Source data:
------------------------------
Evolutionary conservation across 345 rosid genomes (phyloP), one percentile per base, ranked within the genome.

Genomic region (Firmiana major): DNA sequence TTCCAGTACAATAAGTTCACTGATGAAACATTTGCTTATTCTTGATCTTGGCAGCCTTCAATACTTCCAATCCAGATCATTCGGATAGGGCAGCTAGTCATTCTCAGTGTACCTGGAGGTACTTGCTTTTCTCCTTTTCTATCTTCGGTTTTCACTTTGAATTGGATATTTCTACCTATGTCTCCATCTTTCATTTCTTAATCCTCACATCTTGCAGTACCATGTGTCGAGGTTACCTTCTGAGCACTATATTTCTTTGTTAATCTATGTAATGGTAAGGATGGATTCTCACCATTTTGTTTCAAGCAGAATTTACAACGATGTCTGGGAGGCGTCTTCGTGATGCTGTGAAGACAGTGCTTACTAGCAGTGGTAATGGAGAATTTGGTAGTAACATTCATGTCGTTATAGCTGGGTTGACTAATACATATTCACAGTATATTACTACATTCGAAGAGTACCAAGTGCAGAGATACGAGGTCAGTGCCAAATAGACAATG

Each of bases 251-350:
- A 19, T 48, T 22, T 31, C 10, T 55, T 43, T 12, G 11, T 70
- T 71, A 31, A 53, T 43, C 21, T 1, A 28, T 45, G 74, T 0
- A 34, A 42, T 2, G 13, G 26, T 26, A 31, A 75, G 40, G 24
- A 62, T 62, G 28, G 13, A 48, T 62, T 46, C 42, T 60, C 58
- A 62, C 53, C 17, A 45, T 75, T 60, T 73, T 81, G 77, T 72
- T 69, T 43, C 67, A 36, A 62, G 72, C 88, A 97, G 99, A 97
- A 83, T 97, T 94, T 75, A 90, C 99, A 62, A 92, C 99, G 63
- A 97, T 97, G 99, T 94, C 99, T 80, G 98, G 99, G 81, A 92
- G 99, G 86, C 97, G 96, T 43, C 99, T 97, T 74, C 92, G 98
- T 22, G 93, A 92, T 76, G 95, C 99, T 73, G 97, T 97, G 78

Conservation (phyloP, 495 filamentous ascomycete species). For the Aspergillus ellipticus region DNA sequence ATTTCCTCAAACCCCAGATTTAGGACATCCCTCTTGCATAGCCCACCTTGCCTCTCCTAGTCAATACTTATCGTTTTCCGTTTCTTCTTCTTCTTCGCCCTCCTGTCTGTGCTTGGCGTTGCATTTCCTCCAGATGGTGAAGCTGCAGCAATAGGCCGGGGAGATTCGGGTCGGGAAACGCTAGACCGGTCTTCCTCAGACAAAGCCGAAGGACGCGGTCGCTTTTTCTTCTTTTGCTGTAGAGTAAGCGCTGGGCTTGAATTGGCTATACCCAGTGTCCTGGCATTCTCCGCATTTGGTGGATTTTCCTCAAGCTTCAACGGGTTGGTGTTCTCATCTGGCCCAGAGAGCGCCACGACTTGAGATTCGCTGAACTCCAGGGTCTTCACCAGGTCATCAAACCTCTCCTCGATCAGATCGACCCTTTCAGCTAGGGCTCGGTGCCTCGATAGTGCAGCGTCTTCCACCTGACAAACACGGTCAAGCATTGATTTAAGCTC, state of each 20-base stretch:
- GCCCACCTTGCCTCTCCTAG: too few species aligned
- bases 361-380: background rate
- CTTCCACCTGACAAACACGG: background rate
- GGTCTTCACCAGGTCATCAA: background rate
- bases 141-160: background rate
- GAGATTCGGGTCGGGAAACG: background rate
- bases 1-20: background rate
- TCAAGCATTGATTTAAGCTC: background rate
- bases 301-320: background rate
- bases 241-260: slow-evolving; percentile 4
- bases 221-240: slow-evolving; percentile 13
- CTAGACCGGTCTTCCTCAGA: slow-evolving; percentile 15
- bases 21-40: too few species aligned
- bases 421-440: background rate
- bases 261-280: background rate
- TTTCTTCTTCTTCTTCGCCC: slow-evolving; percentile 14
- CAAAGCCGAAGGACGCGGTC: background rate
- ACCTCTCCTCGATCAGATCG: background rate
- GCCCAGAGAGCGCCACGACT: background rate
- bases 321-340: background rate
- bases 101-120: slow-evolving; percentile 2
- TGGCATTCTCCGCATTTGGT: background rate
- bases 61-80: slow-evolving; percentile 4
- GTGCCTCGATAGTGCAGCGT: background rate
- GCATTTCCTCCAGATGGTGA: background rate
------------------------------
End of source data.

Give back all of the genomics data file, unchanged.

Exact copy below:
Evolutionary conservation across 345 rosid genomes (phyloP), one percentile per base, ranked within the genome.

Genomic region (Firmiana major): DNA sequence TTCCAGTACAATAAGTTCACTGATGAAACATTTGCTTATTCTTGATCTTGGCAGCCTTCAATACTTCCAATCCAGATCATTCGGATAGGGCAGCTAGTCATTCTCAGTGTACCTGGAGGTACTTGCTTTTCTCCTTTTCTATCTTCGGTTTTCACTTTGAATTGGATATTTCTACCTATGTCTCCATCTTTCATTTCTTAATCCTCACATCTTGCAGTACCATGTGTCGAGGTTACCTTCTGAGCACTATATTTCTTTGTTAATCTATGTAATGGTAAGGATGGATTCTCACCATTTTGTTTCAAGCAGAATTTACAACGATGTCTGGGAGGCGTCTTCGTGATGCTGTGAAGACAGTGCTTACTAGCAGTGGTAATGGAGAATTTGGTAGTAACATTCATGTCGTTATAGCTGGGTTGACTAATACATATTCACAGTATATTACTACATTCGAAGAGTACCAAGTGCAGAGATACGAGGTCAGTGCCAAATAGACAATG

Each of bases 251-350:
- A 19, T 48, T 22, T 31, C 10, T 55, T 43, T 12, G 11, T 70
- T 71, A 31, A 53, T 43, C 21, T 1, A 28, T 45, G 74, T 0
- A 34, A 42, T 2, G 13, G 26, T 26, A 31, A 75, G 40, G 24
- A 62, T 62, G 28, G 13, A 48, T 62, T 46, C 42, T 60, C 58
- A 62, C 53, C 17, A 45, T 75, T 60, T 73, T 81, G 77, T 72
- T 69, T 43, C 67, A 36, A 62, G 72, C 88, A 97, G 99, A 97
- A 83, T 97, T 94, T 75, A 90, C 99, A 62, A 92, C 99, G 63
- A 97, T 97, G 99, T 94, C 99, T 80, G 98, G 99, G 81, A 92
- G 99, G 86, C 97, G 96, T 43, C 99, T 97, T 74, C 92, G 98
- T 22, G 93, A 92, T 76, G 95, C 99, T 73, G 97, T 97, G 78

Conservation (phyloP, 495 filamentous ascomycete species). For the Aspergillus ellipticus region DNA sequence ATTTCCTCAAACCCCAGATTTAGGACATCCCTCTTGCATAGCCCACCTTGCCTCTCCTAGTCAATACTTATCGTTTTCCGTTTCTTCTTCTTCTTCGCCCTCCTGTCTGTGCTTGGCGTTGCATTTCCTCCAGATGGTGAAGCTGCAGCAATAGGCCGGGGAGATTCGGGTCGGGAAACGCTAGACCGGTCTTCCTCAGACAAAGCCGAAGGACGCGGTCGCTTTTTCTTCTTTTGCTGTAGAGTAAGCGCTGGGCTTGAATTGGCTATACCCAGTGTCCTGGCATTCTCCGCATTTGGTGGATTTTCCTCAAGCTTCAACGGGTTGGTGTTCTCATCTGGCCCAGAGAGCGCCACGACTTGAGATTCGCTGAACTCCAGGGTCTTCACCAGGTCATCAAACCTCTCCTCGATCAGATCGACCCTTTCAGCTAGGGCTCGGTGCCTCGATAGTGCAGCGTCTTCCACCTGACAAACACGGTCAAGCATTGATTTAAGCTC, state of each 20-base stretch:
- GCCCACCTTGCCTCTCCTAG: too few species aligned
- bases 361-380: background rate
- CTTCCACCTGACAAACACGG: background rate
- GGTCTTCACCAGGTCATCAA: background rate
- bases 141-160: background rate
- GAGATTCGGGTCGGGAAACG: background rate
- bases 1-20: background rate
- TCAAGCATTGATTTAAGCTC: background rate
- bases 301-320: background rate
- bases 241-260: slow-evolving; percentile 4
- bases 221-240: slow-evolving; percentile 13
- CTAGACCGGTCTTCCTCAGA: slow-evolving; percentile 15
- bases 21-40: too few species aligned
- bases 421-440: background rate
- bases 261-280: background rate
- TTTCTTCTTCTTCTTCGCCC: slow-evolving; percentile 14
- CAAAGCCGAAGGACGCGGTC: background rate
- ACCTCTCCTCGATCAGATCG: background rate
- GCCCAGAGAGCGCCACGACT: background rate
- bases 321-340: background rate
- bases 101-120: slow-evolving; percentile 2
- TGGCATTCTCCGCATTTGGT: background rate
- bases 61-80: slow-evolving; percentile 4
- GTGCCTCGATAGTGCAGCGT: background rate
- GCATTTCCTCCAGATGGTGA: background rate